What is hepatitis A?
Hepatitis A, sometimes called Hep A or HAV is an infection of the liver caused by a virus. A virus is a tiny organism (it cannot be seen without a microscope) that needs to get inside living cells to live and reproduce (replicate).
The hepatitis A virus infects the cells in your liver, causing inflammation (swelling and tenderness).
Hepatitis A is usually a self-limiting condition (an illness which will either clear up on its own or which has no long-term harmful effect on a person’s health). Once you have had hepatitis A, you usually develop lifelong immunity to the virus (you should not get it again).
How common is hepatitis A?
In the UK, it is uncommon to become infected with hepatitis A. Most reported cases occur after travelling to countries where hepatitis A is more common, by coming into contact with someone who has recently been infected with the virus or, more rarely in the UK, through contaminated food and drink.
Hepatitis A is more common in:
- Sub-Saharan and North Africa
- Indian Subcontinent (particularly India, Bangladesh, Nepal and Pakistan)
- some parts of the Far and Middle East (excluding Japan)
- South and Central America
- Eastern Europe.
How is hepatitis A passed on?
The hepatitis A virus is highly infectious; you can get the virus even if you have only been in contact with a very small amount of it.
It is most commonly passed on (transmitted) through ‘faecal-oral’ routes. This means that the virus is passed out in bowel motions (faeces) and finds its way into the mouth (orally); usually through close contact with someone who has the virus or through food and water contaminated by sewage or the hepatitis A virus.
It is important to wash your hands when you have been to the toilet, to practise good hygiene when handling food and to only drink safe water.
The virus can also be spread through blood to blood contact but this is rare.
The following activities all pose some risk of passing on the hepatitis A virus:
- travelling to areas where the virus is more common
- injecting drugs (including steroids)
- family and social contact high risk
- unprotected sex
- work and environment.
How to prevent hepatitis A
If you are at risk of hepatitis A, it is recommended that you are vaccinated to lower your risk of becoming infected. The vaccine works by causing your body to make antibodies which will stop you becoming infected if you come into contact with the virus.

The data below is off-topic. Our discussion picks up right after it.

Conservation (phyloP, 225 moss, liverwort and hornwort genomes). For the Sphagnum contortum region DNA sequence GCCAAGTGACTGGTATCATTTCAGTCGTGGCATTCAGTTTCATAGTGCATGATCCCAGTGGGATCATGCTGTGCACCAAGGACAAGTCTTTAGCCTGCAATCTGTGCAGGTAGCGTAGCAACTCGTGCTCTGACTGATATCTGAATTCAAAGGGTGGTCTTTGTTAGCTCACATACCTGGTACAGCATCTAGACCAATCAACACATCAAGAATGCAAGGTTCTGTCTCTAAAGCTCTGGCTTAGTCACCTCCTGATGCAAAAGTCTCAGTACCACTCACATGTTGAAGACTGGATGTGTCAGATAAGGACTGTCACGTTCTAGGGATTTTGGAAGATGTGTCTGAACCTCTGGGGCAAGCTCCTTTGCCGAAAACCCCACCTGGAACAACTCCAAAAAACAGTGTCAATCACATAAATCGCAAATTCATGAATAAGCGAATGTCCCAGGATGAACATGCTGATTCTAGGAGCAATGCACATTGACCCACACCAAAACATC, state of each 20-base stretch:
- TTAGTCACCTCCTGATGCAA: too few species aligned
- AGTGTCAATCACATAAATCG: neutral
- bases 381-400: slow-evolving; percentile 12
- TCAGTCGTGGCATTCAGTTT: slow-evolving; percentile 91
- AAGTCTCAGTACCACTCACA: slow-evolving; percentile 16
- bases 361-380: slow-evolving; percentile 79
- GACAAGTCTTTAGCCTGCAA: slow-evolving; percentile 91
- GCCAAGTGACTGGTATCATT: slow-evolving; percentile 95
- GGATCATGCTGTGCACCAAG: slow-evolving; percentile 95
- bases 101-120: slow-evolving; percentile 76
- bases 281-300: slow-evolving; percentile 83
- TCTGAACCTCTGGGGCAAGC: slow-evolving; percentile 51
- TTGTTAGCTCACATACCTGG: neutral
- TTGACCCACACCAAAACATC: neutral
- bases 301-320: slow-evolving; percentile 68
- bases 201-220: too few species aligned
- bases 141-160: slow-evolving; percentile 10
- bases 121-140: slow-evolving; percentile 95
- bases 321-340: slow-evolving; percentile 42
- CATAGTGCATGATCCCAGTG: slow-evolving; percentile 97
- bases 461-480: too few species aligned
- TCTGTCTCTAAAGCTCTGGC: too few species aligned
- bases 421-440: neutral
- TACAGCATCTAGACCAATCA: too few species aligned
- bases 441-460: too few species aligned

Hepatitis A can be given as a sole vaccine or in combination with other vaccines such as Typhoid fever and/or hepatitis B.
Please see the downloadable publication below for full information.
Immunisation is one way to protect yourself from getting hepatitis A, however no vaccine is 100% guaranteed. To protect yourself further you should:
- make sure you practise good hygiene;
- avoid eating raw or not quite cooked shellfish, raw salads, vegetables and fruits that may have been washed in unclean water. Also avoid foods that may have been grown close to the ground, such as strawberries
- avoid drinking untreated drinking water including ice cubes and only use treated or bottled water when brushing your teeth
- avoid unpasteurised milk, cheese, ice cream and other dairy products
- avoid pre-prepared foods such as buffets or foods from street vendors which you have not seen being cooked, foods which are served at room temperature or could have had flies on them
- have safer sex; use a condom or a dental dam
- never share anything you use for injecting or snorting drugs and/or steroids.
If you have been diagnosed with hepatitis A, reducing the risk of spreading the infection is important. You should:
- ensure very good personal hygiene; wash your hands after you have been to the toilet and before eating or drinking
- avoid handling or preparing food
- practise protected sex;
- avoid sharing drug injecting equipment and all other drug paraphernalia.
Hepatitis A has four stages. Not all patients experience all of the stages but being aware of them will help you to recognise them if they occur.
It takes between two and six weeks after you have been infected with hepatitis A for symptoms to appear, this is known as the incubation period and is the first stage. Although you may not have any symptoms at this stage you may be infectious (able to pass on the virus).
Stage two lasts around ten days. Symptoms in this stage can be similar to flu and can include:
- a mild temperature (fever), usually no more than 39.5oC/ 103.1oF
- feeling sick or being sick
- sore throat
- loss of appetite
- weight loss
- feeling tired all the time (fatigue)
- joint and muscle pain
- abdominal (stomach) pain.
Other symptoms at this stage can include a cough, headache, being itchy or having urticaria (hives) and a change in bowel movements (colour, shape, smell, consistency and how often you go to the toilet).
During stage three you may have the following symptoms – these symptoms usually last for one to three weeks but can last up to 12 weeks:
- jaundice – yellowing of the skin and whites of the eyes
- dark urine (pee) and pale stools (poo)
- itchy skin
- your liver, spleen and lymph nodes may feel swollen and sore.
You may find some of the flu-like symptoms you were feeling during stage two get better.
Stage four is the final stage and most people fully recover from hepatitis A within a couple of months, however it can take up to six months for all of the symptoms to get better. A small number of people relapse (their symptoms return) or develop serious complications.
Once you have fully recovered from hepatitis A you are usually immune (protected lifelong) and should not get the virus again.
If you have recently been in contact with someone who has hepatitis A, feel you may be at risk of getting the virus or you start to have symptoms that may be caused by having hepatitis A, it is important that you visit your doctor.
Your doctor may ask you some questions about the symptoms you are having. They may also ask if you, a friend or family member have recently been travelling. If your doctor thinks you may have hepatitis A, they are likely to carry out a blood test to see if you have hepatitis A antibodies. If you had hepatitis A but have now recovered, you will have a different type of antibody in your blood.